New York officially banned high-volume hydraulic fracturing (HVHF) in the Empire State on Monday, after the state Department of Environmental Conservation (DEC) issued a findings statement on the practice.
In issuing its 44-page findings statement -- part of the final supplemental generic environmental impact statement (SGEIS) on HVHF -- the DEC ended nearly seven years of regulatory review.
"In the end, there are no feasible or prudent alternatives that would adequately avoid or minimize adverse environmental impacts and that address the scientific uncertainties and risks to public health from this activity," the DEC said. "The department's chosen alternative to prohibit HVHF is the best alternative based on the balance between protection of the environment and public health and economic and social considerations."
The DEC released its final SGEIS on HVHF in May (see Shale Daily, May 14). The report followed a narrative laid out last December by Gov. Andrew Cuomo, DEC Commissioner Joseph Martens and acting Department of Health Commissioner Howard Zucker that HVHF is too dangerous to be performed in New York (see Shale Daily, Dec. 17, 2014).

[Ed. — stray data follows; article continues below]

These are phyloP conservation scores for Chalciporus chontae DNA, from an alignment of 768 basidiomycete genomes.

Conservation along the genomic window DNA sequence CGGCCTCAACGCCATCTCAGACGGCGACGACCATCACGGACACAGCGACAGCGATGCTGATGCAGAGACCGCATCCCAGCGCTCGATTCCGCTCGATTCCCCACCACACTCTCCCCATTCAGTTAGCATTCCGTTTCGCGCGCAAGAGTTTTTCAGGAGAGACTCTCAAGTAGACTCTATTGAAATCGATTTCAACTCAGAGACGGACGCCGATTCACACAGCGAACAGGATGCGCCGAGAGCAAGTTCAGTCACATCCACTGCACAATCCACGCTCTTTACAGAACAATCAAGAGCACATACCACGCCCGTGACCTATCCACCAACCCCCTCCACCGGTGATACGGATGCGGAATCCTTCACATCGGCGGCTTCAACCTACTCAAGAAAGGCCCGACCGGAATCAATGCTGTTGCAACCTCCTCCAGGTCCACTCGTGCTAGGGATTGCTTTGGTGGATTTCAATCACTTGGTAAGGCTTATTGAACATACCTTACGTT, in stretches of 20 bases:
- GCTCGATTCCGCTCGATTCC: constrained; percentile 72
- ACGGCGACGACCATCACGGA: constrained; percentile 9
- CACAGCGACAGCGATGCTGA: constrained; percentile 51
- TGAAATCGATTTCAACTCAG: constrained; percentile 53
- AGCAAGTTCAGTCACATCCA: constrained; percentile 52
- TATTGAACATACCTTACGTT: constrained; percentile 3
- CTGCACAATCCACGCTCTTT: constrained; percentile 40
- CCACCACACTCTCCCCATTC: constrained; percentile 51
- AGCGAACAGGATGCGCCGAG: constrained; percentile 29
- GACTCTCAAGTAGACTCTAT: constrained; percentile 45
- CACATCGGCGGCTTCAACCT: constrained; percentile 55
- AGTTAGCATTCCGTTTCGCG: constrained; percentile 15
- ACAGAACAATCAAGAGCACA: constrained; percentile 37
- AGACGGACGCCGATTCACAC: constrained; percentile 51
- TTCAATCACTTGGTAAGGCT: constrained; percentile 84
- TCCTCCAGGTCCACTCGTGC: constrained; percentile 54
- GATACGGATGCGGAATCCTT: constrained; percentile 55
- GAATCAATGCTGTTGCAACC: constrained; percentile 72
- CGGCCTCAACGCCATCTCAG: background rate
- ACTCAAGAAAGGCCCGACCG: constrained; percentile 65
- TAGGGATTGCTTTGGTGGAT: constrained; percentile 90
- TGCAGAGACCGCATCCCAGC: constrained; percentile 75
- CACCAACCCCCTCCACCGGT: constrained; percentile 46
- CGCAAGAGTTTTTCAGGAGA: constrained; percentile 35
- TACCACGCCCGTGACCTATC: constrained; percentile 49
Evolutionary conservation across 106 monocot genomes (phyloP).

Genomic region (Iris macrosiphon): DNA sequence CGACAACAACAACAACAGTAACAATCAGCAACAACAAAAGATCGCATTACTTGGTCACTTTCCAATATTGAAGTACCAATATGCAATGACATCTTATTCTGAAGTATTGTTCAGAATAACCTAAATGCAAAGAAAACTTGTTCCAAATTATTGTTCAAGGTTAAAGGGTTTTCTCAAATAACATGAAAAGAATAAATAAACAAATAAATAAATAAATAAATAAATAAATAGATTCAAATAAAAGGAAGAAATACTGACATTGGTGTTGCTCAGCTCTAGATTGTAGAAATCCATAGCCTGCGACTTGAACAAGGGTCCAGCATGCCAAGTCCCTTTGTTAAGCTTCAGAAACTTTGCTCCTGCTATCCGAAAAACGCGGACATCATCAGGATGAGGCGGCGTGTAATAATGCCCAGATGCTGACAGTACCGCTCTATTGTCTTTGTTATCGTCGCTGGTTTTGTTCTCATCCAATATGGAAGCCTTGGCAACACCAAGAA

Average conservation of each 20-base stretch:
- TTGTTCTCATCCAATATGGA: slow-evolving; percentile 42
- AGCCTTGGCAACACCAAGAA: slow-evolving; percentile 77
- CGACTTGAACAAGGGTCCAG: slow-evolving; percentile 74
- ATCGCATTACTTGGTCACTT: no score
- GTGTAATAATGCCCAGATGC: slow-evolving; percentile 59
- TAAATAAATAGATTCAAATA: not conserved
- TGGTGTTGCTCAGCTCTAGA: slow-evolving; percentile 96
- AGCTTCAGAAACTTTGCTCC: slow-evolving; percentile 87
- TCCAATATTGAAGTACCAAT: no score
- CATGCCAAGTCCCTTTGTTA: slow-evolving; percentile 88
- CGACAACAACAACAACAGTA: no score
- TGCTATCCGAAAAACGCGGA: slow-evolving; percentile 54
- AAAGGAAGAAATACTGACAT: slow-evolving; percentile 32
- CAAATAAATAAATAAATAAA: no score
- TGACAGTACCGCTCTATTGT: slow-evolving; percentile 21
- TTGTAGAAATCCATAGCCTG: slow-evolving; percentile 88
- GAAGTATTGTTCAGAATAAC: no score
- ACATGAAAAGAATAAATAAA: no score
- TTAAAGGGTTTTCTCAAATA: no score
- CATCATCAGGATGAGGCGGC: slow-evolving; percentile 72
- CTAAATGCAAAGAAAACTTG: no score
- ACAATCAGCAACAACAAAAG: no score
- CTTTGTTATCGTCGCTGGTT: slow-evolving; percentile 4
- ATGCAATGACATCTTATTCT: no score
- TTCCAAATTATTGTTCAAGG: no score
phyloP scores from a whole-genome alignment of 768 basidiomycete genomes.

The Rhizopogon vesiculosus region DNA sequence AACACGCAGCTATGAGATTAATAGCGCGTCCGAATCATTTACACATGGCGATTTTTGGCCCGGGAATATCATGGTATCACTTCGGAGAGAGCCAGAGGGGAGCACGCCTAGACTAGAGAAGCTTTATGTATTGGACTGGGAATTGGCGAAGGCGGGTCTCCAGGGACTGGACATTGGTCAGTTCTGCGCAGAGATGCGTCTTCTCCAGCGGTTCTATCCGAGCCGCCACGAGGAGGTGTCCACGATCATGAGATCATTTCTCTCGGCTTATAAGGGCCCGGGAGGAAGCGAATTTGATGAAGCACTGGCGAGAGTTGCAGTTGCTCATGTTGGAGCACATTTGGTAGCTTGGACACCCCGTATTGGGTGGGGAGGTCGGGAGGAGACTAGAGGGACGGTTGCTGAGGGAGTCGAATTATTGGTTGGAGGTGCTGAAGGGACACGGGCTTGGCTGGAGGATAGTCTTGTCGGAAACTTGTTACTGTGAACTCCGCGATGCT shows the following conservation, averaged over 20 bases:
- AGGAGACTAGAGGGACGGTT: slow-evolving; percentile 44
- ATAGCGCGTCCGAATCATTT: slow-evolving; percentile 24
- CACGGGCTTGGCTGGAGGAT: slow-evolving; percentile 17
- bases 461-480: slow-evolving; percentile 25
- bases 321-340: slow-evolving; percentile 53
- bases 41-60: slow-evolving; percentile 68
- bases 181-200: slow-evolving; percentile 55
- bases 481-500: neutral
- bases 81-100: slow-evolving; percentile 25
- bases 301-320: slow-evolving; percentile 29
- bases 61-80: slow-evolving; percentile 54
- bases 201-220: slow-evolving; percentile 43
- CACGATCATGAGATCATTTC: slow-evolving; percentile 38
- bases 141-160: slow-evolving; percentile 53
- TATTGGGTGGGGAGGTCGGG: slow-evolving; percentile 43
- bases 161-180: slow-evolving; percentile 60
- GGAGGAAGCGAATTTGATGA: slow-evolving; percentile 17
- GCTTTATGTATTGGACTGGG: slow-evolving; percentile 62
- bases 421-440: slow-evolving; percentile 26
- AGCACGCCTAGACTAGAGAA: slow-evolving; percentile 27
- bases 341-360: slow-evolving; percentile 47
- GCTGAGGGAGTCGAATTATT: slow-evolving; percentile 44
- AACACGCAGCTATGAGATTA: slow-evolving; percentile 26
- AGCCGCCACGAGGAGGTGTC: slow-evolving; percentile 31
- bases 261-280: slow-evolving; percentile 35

"New York has made history today," Kate Sinding, an official with the Natural Resources Defense Council, said Monday. "Gov. Cuomo boldly refused to cave to pressure to gamble our clean air, safe drinking water and communities for oil and gas industry profit. The health and well-being of New Yorkers has prevailed over powerful polluters."
But supporters of HVHF in New York have some reasons to be optimistic -- among them, a probe tasked with investigating corruption within state government, and the U.S. Environmental Protection Agency stating earlier this month that fracking to date has posed no systemic impact to drinking water (see Shale Daily, June 4).